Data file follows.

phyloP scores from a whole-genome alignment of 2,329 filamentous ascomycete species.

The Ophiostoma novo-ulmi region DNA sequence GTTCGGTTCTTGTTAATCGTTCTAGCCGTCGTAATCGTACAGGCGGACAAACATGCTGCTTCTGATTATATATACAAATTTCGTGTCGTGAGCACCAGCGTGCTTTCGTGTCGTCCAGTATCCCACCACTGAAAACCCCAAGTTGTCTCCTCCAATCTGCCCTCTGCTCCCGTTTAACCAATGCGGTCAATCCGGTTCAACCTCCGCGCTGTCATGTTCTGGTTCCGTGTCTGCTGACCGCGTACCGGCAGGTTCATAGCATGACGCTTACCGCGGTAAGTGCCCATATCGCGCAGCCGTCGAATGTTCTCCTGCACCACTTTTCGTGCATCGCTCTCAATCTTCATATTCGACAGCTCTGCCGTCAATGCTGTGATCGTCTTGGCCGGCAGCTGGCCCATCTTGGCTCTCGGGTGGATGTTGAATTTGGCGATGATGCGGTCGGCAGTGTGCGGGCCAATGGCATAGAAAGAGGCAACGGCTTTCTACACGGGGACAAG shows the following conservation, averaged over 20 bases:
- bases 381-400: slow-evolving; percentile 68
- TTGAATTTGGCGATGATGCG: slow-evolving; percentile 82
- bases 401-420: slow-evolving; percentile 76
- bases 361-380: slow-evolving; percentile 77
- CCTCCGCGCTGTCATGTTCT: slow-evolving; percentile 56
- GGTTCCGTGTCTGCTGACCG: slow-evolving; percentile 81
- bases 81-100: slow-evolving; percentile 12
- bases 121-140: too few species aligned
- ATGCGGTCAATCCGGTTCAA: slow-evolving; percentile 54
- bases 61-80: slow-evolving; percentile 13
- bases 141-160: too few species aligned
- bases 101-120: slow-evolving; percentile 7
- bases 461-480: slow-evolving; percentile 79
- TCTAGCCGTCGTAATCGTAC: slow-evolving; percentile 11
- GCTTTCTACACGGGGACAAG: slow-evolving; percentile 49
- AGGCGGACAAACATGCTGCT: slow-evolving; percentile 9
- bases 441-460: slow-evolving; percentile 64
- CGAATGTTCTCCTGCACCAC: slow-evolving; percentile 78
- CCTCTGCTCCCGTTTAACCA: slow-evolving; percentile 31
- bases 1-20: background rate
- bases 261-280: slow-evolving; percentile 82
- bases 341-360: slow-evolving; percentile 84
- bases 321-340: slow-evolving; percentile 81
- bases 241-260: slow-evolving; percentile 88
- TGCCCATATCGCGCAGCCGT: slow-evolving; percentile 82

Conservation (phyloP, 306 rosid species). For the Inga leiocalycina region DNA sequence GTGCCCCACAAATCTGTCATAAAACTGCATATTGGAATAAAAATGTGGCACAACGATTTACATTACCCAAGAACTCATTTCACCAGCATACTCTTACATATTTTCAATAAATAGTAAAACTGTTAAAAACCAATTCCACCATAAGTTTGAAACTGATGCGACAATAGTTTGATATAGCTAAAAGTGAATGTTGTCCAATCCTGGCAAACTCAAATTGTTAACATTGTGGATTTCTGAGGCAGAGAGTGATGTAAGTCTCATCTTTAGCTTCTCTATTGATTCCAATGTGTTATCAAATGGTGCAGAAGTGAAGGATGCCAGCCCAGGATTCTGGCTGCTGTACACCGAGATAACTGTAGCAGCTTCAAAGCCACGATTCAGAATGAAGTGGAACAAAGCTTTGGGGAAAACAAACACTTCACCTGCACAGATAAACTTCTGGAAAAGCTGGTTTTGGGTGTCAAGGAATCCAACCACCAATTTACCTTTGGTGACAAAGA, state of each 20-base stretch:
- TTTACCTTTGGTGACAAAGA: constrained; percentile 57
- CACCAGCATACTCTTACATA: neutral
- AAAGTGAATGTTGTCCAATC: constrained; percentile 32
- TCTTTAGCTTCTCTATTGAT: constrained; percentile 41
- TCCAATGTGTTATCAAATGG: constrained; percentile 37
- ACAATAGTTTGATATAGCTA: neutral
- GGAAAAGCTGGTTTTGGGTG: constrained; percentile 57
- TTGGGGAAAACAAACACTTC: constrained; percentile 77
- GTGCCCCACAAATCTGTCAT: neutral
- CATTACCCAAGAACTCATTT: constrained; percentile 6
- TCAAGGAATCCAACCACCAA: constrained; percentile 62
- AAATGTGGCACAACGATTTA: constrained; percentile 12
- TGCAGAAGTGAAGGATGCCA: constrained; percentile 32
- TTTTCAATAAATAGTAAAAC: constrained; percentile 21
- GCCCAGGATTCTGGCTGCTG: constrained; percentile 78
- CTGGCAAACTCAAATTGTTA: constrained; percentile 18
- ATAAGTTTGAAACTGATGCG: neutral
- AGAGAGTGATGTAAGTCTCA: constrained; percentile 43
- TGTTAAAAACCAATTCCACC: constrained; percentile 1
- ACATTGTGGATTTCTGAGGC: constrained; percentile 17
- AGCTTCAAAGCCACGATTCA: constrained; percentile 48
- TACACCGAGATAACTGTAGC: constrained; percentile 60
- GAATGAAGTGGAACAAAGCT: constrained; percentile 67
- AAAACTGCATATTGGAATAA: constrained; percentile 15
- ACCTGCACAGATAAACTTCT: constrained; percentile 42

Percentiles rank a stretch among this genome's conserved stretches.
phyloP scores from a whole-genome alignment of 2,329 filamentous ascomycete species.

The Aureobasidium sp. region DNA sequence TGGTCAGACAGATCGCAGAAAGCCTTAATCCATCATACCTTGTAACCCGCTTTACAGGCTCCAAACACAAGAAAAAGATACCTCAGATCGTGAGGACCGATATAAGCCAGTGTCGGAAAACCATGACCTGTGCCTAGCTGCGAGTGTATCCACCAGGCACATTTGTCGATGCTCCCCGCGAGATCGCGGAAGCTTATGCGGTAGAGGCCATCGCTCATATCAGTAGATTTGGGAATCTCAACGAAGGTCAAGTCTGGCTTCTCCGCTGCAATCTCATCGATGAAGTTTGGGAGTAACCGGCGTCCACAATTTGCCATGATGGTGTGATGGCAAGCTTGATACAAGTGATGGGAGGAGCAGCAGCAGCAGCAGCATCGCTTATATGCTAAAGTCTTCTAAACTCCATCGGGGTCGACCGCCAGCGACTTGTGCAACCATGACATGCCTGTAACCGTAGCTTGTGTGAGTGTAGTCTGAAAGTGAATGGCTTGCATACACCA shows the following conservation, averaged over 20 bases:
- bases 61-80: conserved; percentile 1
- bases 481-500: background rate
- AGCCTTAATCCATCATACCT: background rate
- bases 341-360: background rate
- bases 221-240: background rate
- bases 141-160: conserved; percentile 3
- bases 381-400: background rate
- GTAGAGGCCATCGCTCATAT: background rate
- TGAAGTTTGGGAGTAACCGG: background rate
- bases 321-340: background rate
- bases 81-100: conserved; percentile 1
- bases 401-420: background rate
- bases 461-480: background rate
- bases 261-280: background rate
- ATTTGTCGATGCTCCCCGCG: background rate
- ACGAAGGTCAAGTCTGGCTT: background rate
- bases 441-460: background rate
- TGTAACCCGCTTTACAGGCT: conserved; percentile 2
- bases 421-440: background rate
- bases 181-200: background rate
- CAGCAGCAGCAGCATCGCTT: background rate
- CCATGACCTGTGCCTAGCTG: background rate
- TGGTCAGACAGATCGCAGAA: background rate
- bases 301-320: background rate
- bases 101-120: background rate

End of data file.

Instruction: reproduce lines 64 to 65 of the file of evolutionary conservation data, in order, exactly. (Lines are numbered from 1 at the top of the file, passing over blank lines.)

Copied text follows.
- GTAGAGGCCATCGCTCATAT: background rate
- TGAAGTTTGGGAGTAACCGG: background rate